Issues / War & Peace
Violence and warfare in Colombia are often blamed on the drug trade, but their roots run much deeper and go back well over five decades.
The militarization of Washington's Latin America policy is being led by the drug war, training programs, arms transfers, and a wide array of "military-to-military contact" efforts.
The militarization of Latin America, which begins at the U.S.-Mexico border, is undermining recent trends toward greater democratization and respect for human rights while doing little to stanch the flow of drugs into the United States.
U.S. officials have sought to relax restrictions on intelligence sharing with Andean governments at a time when these provisions need to be strengthened.
On May 1, 2001, President Bush reiterated his campaign pledge to deploy a multitiered ballistic missile defense system as soon as possible.
Under Qaddafis rule, Libya has made impressive gains in health care, education, housing, womens rights, and basic social services.
The Bush administrations Andean Regional Initiative (ARI)largely an expansion of U.S. support for Plan Colombiapassed the House of Representatives in late July, largely intact.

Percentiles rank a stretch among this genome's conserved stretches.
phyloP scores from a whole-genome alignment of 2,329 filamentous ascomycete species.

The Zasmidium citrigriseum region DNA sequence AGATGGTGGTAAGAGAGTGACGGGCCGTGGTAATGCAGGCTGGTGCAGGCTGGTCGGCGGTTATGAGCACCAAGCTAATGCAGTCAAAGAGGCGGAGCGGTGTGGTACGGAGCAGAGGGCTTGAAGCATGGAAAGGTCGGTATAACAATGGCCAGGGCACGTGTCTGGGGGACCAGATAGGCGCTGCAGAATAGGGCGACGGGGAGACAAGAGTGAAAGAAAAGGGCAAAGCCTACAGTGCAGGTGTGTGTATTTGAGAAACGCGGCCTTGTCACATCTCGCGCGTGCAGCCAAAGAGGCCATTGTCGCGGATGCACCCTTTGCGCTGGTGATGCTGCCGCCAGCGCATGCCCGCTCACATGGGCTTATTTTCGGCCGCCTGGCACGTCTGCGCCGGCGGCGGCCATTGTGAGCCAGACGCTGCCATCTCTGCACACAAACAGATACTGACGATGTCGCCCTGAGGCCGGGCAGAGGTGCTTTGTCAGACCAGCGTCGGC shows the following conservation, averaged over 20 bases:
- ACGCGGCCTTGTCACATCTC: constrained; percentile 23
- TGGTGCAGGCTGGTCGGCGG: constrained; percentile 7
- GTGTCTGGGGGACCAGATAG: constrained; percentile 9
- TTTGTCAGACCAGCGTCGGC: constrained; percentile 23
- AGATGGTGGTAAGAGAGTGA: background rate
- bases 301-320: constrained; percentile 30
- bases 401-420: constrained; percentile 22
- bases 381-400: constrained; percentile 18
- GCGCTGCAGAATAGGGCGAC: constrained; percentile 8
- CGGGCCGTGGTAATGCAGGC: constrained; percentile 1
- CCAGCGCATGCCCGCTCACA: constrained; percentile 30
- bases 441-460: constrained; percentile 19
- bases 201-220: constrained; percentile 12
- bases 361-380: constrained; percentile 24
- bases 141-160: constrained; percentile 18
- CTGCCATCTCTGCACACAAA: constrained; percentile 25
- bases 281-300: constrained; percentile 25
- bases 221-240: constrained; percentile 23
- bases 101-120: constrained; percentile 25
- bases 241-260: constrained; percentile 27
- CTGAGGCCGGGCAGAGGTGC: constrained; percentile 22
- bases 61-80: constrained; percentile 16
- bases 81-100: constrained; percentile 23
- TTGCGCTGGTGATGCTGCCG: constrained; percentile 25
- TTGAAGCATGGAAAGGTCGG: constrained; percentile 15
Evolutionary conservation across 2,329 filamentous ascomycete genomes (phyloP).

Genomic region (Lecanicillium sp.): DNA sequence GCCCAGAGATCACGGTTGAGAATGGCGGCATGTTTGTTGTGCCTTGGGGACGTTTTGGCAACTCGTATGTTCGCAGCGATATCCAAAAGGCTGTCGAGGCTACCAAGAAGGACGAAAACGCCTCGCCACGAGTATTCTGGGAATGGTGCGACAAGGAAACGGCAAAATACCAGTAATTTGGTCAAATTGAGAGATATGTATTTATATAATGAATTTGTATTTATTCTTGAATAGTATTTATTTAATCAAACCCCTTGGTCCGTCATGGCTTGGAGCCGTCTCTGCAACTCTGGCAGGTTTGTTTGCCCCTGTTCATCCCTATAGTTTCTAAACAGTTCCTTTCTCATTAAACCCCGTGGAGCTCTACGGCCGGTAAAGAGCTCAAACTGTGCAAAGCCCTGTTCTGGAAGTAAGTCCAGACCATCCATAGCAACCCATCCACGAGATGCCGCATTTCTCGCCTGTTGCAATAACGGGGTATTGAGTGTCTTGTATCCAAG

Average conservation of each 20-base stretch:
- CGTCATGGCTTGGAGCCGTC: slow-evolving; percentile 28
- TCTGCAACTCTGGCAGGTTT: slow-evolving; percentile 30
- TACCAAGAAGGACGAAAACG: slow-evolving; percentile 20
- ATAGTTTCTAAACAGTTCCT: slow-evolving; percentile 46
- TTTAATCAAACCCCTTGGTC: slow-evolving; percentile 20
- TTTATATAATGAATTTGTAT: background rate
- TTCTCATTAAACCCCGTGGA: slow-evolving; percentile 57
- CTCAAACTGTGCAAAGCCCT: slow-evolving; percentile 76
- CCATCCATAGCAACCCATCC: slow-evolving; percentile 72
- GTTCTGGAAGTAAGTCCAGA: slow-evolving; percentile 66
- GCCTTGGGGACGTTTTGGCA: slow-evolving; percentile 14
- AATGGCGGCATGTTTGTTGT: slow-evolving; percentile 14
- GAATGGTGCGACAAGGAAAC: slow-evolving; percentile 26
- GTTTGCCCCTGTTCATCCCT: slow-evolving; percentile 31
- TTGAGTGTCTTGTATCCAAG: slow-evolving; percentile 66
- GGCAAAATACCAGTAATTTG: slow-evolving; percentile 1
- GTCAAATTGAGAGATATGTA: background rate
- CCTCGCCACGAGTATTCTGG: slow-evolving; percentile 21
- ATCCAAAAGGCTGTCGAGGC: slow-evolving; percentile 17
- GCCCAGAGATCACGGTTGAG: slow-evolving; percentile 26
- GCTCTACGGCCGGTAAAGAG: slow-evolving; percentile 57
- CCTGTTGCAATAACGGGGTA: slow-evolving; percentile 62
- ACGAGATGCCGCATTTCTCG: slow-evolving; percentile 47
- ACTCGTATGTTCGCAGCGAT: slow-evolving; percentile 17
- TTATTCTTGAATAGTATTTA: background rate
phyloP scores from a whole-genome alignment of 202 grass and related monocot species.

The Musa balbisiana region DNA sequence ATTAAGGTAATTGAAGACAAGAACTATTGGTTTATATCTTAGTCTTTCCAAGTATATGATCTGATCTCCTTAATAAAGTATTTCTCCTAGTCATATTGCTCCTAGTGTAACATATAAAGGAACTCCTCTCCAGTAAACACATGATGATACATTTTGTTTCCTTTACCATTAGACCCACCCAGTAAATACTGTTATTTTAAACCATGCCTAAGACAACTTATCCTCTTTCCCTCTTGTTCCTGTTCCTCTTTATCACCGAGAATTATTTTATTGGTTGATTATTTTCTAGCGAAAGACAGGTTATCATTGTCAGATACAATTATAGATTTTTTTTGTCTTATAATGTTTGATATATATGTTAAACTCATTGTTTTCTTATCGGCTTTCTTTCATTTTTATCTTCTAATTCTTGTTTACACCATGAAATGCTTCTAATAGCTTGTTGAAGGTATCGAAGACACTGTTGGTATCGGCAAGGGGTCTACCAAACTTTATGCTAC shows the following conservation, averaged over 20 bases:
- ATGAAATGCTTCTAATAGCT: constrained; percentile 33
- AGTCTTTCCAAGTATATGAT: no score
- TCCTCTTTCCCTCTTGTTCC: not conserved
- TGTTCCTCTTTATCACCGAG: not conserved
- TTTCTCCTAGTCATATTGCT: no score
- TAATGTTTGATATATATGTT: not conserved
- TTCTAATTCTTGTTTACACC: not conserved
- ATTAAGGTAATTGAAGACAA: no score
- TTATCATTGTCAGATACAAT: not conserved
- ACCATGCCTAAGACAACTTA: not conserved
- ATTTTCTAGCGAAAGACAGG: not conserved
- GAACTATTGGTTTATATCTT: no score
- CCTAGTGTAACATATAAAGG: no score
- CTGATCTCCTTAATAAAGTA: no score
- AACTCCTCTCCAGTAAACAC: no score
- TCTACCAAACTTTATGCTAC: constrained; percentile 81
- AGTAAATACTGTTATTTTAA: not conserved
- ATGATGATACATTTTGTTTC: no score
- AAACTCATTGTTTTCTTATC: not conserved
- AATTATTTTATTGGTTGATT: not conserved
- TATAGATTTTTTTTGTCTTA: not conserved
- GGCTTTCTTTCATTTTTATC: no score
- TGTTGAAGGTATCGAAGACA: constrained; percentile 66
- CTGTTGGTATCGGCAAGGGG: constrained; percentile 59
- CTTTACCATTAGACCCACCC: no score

Poverty, social disruption and destruction stemming from these wars, and the proliferation of small arms and light weapons are major factors in expanding the use of child soldiers.
The explosion of U.S. military interest and funding for Plan Colombia, occurring in the wake of the U.S. withdrawal from military bases in Panama in December 1999, has given rise to a proliferation of new U.S. bases and military access agreements in the region.
The devastating terrorist attack that struck the U.S. on September 11, 2001, shattered New Yorks massive World Trade Center, a piece of the Pentagon, thousands of innocent lives, and the illusion that sophisticated technology and powerful weapons could keep America safe.